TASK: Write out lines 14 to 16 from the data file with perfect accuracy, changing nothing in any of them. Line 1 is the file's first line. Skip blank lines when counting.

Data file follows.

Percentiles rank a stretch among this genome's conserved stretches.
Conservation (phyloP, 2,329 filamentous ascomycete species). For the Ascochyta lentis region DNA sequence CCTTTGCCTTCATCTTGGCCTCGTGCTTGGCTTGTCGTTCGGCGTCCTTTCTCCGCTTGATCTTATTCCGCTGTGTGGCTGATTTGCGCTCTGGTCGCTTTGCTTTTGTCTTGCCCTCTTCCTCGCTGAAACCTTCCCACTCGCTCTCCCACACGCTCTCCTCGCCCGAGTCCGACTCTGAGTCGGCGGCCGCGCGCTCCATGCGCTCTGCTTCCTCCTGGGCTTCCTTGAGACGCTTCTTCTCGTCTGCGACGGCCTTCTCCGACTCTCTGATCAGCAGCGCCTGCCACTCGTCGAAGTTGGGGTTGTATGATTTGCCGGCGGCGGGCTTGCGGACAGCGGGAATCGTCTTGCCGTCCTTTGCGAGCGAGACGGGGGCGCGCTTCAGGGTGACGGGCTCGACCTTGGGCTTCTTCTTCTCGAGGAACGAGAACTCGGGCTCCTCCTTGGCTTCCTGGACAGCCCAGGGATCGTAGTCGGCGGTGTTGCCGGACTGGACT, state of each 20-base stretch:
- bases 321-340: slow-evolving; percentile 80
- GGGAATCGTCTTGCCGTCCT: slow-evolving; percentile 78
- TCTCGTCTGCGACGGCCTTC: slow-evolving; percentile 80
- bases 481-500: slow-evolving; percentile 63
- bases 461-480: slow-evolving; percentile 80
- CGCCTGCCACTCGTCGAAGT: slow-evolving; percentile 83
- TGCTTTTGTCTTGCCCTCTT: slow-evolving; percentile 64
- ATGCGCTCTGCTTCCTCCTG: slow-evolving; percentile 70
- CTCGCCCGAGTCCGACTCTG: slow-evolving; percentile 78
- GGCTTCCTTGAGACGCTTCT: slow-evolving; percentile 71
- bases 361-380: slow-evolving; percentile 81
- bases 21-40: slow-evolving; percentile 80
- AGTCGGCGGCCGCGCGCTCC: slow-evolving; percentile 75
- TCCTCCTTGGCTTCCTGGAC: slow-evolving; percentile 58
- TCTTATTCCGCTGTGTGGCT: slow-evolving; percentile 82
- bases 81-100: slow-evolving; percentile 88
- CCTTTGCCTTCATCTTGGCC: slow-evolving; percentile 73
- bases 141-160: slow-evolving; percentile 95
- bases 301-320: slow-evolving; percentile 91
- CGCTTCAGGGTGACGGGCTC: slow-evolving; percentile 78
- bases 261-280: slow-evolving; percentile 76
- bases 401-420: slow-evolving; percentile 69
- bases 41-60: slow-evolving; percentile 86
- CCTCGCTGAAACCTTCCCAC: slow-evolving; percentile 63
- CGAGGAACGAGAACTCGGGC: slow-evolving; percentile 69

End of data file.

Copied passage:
- bases 21-40: slow-evolving; percentile 80
- AGTCGGCGGCCGCGCGCTCC: slow-evolving; percentile 75
- TCCTCCTTGGCTTCCTGGAC: slow-evolving; percentile 58